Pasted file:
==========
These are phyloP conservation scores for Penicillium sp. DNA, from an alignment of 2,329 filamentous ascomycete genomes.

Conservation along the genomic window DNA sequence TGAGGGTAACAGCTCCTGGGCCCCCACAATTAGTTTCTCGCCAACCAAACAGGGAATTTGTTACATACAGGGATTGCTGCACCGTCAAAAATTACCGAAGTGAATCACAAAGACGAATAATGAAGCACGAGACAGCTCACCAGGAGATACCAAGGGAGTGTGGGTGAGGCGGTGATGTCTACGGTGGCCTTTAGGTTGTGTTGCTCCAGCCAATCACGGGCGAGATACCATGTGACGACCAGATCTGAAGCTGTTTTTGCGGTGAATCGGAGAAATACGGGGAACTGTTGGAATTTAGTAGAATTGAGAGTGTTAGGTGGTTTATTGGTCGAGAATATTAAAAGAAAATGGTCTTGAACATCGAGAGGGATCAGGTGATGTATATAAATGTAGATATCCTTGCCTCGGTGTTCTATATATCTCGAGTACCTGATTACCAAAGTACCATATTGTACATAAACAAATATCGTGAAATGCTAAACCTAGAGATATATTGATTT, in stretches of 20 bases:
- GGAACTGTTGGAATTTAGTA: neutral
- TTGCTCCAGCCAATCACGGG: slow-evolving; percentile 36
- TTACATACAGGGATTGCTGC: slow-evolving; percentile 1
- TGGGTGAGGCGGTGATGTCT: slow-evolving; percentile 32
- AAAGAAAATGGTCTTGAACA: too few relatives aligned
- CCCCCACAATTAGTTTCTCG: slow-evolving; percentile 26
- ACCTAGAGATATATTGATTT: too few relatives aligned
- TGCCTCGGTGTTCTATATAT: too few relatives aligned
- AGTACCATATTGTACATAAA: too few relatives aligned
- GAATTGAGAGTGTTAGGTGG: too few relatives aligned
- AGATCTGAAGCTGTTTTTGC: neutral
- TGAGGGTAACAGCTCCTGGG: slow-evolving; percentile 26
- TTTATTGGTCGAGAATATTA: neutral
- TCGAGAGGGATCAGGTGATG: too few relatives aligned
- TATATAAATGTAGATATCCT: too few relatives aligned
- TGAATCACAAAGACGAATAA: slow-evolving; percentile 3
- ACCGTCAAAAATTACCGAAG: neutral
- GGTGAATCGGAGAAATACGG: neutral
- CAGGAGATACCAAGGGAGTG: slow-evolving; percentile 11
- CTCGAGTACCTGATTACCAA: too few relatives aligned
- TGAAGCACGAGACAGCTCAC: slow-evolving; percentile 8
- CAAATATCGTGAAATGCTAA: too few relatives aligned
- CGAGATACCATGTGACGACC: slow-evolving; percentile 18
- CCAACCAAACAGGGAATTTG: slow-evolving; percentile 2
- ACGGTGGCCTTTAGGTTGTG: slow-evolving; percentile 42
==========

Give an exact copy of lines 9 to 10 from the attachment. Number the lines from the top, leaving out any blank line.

- ACCTAGAGATATATTGATTT: too few relatives aligned
- TGCCTCGGTGTTCTATATAT: too few relatives aligned